Building a Theology of Hope

Hope is a mighty force. To affirm this, you need only know its absence. Scripture puts it on par with faith and submits it only to love.[1] The importance of faith is uncontested. Scripture is plain. It is absolutely necessary in the Christian journey.  It is the mechanism that connects us to God and his saving action.[2] It is a gift.[3] It is Christian muscle.[4] Without it, pleasing God is impossible.[5]

Could the same be said of hope? Do we place it on the same plane as faith? Does it have a central place in our theology and practice? When considering the triad of faith, hope and love, which is the most underdeveloped and applied in your life?

This is no academic exercise. I recently preached a Sunday sermon on hope, forgot it by Wednesday and was hopeless by Friday. I know the absence of hope and I know it well. I am well versed in the despair that marks life without Jesus Christ. I also know the hopelessness that assaults the Christian. I am confident of one thing, I need hope. I need it desperately. The following posts flows out of need, mine and yours.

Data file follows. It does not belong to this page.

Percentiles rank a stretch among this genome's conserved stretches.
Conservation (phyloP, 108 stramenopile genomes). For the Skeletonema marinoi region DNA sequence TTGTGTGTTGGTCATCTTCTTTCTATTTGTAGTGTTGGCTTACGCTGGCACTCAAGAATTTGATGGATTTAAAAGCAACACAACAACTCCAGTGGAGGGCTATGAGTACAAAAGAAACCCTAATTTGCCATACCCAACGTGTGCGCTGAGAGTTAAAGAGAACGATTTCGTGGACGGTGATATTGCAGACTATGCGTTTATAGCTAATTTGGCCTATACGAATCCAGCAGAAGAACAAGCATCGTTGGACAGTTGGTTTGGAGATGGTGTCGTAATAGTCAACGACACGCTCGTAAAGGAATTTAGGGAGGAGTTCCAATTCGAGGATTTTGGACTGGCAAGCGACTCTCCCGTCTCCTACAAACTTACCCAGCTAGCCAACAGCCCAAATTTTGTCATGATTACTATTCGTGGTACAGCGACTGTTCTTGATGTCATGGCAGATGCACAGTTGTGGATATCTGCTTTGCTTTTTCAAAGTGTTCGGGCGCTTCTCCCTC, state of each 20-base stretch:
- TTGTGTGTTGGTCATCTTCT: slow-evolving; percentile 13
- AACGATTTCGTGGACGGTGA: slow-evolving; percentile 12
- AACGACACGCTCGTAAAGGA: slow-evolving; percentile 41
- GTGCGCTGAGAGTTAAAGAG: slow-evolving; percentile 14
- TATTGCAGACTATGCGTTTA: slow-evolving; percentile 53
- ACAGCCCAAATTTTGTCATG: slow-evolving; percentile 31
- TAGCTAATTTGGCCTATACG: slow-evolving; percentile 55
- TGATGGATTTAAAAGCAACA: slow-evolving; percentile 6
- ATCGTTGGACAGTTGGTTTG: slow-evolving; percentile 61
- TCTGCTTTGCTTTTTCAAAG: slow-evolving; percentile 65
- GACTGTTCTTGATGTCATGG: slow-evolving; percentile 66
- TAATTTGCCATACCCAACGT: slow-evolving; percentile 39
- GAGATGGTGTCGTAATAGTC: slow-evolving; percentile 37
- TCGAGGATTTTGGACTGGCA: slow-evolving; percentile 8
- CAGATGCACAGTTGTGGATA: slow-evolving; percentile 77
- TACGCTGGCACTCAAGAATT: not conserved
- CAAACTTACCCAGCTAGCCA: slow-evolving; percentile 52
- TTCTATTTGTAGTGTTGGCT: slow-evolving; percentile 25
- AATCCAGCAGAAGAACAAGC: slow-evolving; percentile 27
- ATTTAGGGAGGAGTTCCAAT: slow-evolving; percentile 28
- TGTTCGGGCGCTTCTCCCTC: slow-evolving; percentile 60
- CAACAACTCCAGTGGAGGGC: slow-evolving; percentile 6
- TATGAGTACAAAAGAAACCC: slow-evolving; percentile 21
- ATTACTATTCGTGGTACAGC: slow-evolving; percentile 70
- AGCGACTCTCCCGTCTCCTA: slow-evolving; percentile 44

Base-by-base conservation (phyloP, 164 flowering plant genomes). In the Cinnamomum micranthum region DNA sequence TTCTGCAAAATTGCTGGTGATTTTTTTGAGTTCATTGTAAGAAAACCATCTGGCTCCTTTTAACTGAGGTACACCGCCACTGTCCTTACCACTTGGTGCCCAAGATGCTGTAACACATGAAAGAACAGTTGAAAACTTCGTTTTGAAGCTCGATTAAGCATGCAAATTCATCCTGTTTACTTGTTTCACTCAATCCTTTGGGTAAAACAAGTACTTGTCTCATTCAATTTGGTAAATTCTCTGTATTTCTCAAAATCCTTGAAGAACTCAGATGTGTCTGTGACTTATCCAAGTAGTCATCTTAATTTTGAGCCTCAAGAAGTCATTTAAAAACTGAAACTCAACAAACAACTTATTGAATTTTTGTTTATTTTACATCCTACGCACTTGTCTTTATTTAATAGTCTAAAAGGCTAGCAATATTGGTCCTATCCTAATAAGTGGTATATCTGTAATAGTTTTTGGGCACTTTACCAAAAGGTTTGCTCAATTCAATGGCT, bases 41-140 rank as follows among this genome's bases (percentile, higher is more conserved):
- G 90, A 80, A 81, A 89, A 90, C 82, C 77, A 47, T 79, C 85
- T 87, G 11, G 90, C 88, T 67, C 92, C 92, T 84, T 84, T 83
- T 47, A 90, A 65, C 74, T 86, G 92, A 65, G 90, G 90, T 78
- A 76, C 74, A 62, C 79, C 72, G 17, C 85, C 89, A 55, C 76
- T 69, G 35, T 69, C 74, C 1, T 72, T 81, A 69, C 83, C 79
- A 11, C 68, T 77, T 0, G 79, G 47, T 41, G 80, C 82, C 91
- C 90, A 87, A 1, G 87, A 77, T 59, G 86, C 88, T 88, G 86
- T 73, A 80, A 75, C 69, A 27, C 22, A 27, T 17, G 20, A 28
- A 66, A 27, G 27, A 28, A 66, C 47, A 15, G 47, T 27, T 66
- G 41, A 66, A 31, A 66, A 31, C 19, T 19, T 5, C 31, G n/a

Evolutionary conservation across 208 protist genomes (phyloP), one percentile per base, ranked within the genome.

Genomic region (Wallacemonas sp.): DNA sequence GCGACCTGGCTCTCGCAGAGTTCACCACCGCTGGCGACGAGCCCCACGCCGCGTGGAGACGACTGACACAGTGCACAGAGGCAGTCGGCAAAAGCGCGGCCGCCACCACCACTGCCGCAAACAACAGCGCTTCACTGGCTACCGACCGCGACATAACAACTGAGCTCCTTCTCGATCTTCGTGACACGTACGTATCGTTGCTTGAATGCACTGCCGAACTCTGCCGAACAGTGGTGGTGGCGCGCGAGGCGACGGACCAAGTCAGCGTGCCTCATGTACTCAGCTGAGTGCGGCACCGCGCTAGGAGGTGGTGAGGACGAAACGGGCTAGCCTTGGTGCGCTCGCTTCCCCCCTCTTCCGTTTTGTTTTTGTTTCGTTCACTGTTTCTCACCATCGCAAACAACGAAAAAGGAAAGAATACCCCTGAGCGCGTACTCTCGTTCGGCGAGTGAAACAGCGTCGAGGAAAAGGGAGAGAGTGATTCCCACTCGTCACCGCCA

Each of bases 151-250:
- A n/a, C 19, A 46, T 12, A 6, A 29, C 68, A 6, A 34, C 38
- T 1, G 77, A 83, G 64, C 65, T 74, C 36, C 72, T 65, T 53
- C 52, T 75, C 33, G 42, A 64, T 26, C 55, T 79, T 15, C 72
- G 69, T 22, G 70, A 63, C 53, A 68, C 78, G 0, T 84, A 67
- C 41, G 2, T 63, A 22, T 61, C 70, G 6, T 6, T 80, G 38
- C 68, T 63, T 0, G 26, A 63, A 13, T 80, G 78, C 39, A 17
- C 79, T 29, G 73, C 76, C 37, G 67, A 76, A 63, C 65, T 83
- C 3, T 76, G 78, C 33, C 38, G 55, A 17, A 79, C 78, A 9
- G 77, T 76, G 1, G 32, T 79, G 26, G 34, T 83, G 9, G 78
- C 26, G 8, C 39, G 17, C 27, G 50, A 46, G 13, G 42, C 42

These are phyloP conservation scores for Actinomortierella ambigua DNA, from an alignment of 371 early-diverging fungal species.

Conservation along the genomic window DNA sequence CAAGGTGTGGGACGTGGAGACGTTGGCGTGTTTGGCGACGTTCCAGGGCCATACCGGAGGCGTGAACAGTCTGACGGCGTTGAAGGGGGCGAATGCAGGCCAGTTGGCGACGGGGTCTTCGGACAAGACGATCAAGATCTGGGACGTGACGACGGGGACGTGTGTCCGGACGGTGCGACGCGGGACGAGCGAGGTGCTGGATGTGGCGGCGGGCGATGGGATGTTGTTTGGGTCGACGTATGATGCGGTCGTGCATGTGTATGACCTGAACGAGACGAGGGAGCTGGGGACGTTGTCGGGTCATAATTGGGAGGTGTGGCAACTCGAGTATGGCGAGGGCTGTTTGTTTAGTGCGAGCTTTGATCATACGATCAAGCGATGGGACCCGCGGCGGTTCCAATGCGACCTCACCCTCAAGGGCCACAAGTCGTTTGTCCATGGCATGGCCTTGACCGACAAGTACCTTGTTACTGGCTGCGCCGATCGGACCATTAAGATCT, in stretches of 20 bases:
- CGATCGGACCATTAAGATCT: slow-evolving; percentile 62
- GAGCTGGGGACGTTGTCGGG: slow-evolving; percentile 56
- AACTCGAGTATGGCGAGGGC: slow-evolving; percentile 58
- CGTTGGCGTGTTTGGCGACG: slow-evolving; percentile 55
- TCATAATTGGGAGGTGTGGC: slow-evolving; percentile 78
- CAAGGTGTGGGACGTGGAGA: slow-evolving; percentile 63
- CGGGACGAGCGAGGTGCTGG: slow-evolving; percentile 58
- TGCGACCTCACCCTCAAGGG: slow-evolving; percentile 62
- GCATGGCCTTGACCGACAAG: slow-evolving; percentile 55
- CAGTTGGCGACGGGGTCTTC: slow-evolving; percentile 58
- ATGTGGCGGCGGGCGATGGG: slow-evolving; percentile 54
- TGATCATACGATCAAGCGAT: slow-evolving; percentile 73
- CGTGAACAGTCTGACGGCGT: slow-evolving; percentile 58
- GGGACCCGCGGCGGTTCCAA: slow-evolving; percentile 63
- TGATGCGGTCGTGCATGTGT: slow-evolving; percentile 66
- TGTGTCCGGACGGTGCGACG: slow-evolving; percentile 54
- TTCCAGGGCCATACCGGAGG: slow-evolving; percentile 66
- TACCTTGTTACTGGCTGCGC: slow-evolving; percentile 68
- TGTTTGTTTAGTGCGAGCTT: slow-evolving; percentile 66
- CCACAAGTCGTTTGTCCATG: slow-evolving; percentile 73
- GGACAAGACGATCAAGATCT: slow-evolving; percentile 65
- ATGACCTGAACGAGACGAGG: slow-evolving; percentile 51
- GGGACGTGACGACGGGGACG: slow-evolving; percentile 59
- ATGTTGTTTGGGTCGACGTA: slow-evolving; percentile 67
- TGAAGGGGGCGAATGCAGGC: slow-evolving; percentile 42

What better way to foster hope than to explore what God says about it. I desire to be well acquainted with hope through reading, studying and writing on the theme. To you my reader, it is my prayer that in reading and meditating on the gift of hope you will know its power and joy in your life.

Hope must be set against its appropriate backdrop: hopelessness. In the following post we will explore hope’s opposite. As we explore this theme together, I pray that God would bring this hope-filled benediction to life: “May the God of hope fill you with all joy and peace in believing, so that by the power of the Holy Spirit you may abound in hope.”[6]

[1] 1 Corinthians 13:13

[2] Romans 3:8, 4:3-5, 5:1, Galatians 2:16

[3] Ephesians 2:8-9

[4] James 2:14-25, 2 Thessalonians 1:11

[5] Hebrews 11:6, Romans 10:15-17

[6] Romans 15:13

3 thoughts on “Building a Theology of Hope

  1. I look forward to more on this. Just yesterday God revealed to my heart my tendency toward hopelessness and cynicism is based on what I see and not what is real. May we be filled with the reality that is God.

    1. Dave, thanks for the transparent comments. I am right with you. Hopelessness is no stranger. I am learning and growing more and more convinced that the gospel is the only true means of waging war on hopelessness.

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